Agatha’s magic we developed as we were doing the mind control of the cicada in the basement. We all loved this sort of lit, inky, evil-looking magic for this evil witch. So that wasn’t necessarily preplanned. We knew that it should be a little bit black and a little bit purple, but we played with it until it felt appropriate to the character.
I saw a report that suggested there were more visual effects in WandaVision than Avengers: Endgame, and given that WandaVision a much longer project overall, I guess it would make sense. But is that true?
That is technically the case. [Laughs] We have more shots, at least. But I would say that Thanos and Smart Hulk [in Endgame] are incredible visual effects with CG faces based on real humans, and those films may have had some significant visual complexity to their work.
Is there a particular visual effect you’re really proud of in the series? Maybe something people don’t realize is a visual effect?
You know what’s astounding is the fact that the world is surprised after seeing Assembled: The Making of WandaVision that Vision has a CG face. Vision always had a CG face. I think people just didn’t know about it because of the care that went into preserving the performance and making sure that Vision looked like Vision in every scene. We’ve always known that, though!
I wasn’t aware of that, to be honest. I assumed it was an augmented version of Paul Bettany’s face, but not extensively CG…
Exactly! We augmented Vision’s face more in this project than it was in previous, but only by a little bitty bit. He’s always had a significant amount of CG that is part of the character. The sheer amount of work on sitcom Vision, MCU Vision, dead Vision, and then dead Vision on the operating table, and then Vision being created, and Vision being let go… Well, there was just so, so much Vision work, but we love it all. We’re very proud of all of those iterations. Oh, and White Vision, too! It’s all amazing.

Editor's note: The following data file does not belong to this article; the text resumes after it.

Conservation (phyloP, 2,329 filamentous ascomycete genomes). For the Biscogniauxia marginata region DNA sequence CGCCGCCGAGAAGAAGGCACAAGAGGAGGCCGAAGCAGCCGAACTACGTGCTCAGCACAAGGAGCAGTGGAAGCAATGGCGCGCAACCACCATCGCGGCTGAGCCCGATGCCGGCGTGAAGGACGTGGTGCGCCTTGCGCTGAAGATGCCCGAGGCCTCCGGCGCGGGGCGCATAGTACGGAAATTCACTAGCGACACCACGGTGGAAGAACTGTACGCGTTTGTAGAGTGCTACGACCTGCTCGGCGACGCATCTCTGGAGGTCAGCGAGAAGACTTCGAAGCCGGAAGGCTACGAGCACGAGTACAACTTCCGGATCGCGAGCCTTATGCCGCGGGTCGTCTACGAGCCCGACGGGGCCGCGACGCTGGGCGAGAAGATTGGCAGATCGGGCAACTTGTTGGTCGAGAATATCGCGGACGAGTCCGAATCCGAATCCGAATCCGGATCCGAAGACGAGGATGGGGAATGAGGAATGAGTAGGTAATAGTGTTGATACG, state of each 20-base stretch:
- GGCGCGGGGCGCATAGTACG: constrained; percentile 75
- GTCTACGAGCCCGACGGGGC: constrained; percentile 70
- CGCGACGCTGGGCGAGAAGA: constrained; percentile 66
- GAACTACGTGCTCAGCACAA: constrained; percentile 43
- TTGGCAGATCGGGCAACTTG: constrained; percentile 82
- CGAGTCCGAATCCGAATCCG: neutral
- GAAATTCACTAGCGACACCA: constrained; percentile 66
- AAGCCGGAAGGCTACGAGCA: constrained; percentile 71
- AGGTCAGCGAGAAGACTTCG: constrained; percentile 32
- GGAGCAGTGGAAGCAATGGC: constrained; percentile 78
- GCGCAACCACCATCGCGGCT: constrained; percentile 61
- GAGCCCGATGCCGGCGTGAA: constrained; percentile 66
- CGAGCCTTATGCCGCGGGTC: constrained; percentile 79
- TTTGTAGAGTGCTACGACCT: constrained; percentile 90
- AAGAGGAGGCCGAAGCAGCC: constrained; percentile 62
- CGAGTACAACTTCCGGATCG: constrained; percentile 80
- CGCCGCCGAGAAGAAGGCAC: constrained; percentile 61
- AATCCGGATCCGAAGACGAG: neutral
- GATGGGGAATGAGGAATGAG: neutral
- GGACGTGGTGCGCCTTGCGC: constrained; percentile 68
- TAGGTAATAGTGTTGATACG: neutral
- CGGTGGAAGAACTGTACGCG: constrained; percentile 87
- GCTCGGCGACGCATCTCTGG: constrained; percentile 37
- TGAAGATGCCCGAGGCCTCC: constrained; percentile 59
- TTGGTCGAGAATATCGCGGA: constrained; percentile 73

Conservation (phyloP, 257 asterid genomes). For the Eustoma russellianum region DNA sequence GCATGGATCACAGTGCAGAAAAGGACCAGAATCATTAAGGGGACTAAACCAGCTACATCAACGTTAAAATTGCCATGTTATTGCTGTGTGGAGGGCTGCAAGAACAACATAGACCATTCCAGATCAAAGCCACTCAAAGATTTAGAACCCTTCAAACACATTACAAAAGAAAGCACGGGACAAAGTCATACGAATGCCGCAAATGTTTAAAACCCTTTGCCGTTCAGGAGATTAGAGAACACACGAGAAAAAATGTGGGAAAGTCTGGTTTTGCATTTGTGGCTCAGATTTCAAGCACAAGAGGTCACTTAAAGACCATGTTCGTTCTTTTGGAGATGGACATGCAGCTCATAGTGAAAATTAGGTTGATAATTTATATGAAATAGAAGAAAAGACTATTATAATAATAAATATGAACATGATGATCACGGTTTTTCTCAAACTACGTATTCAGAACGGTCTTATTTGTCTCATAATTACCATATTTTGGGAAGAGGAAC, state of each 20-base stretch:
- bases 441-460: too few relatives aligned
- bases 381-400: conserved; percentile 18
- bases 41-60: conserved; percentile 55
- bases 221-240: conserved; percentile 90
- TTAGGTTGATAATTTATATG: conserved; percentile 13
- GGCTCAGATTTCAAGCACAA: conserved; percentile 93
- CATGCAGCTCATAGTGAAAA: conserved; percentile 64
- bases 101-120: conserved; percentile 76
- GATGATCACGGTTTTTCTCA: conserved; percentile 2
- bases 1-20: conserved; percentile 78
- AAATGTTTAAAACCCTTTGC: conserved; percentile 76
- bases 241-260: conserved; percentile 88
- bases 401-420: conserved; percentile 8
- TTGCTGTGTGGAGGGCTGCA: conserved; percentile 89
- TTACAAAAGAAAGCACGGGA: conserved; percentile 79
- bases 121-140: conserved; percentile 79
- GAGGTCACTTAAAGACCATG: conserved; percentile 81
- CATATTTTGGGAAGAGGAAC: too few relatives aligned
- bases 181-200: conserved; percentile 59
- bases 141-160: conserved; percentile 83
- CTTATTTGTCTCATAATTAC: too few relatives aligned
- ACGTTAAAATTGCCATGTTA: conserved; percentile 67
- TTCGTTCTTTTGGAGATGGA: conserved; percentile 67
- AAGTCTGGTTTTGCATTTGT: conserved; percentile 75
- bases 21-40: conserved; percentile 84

Outside of Vision, who is front and center for so much of the show, are there any more subtle effects you’re particularly proud of in the show?
We did a fair amount of supporting visual effects work in the exteriors. We shot in backlots around Los Angeles, so there are mountains and office buildings and all kinds of not-sitcom Westview things that we added or removed. We also created the town of Westview that Monica (Teyonah Parris) sees from the pop-up base outside. That was a visual effect. That was a field, so we added a little town and the rest of the road.
You mentioned Monica Rambeau, and we haven’t discussed her at all yet. She has some really cool visual effects associated with her character, especially later in the show. Were her powers an interesting element to work on?
Absolutely. Although it’s not entirely an effect with her, I love the scene where she touches the invisible field outside the hex barrier and her hand changes a little, and then she gets pulled through. It’s like she’s being rewritten by television that first time, and we get a hint of what’s happening, but we haven’t explained it to the audience yet. I love that.
And then when Monica comes through the barrier, she has this personal, physical, through-the-hex experience, and she comes out and lands and can suddenly see energy. She has this whole new power set where we see her eyes flash. We see through her point of view, and she can see power in the power lines and stars in the galaxy. It’s a pretty impactful moment.
Working on a series like this that generates so much conversation, you obviously see and hear that discussion and all of the speculation between episodes. What’s that experience like on your side?
It’s almost overwhelming to see the amount of work that goes into creating a series like this for all of the artists and all of the vendors and all of the team at the studio that rally behind the show to make it happen. There was a teeny tiny bit of internet chatter about the length of the credits, but it means the world to some of those artists to finally see their name and to put something up on the screen for all the hours they spent realizing this work, so we can have this beautiful story.
So I know that there are some short episodes with long credits, but every single one of those people gave everything they had for the whole time they were on the show, in order for us to have this remarkable thing to watch together.
All nine episodes of Marvel’s WandaVision are available now on Disney+ streaming service.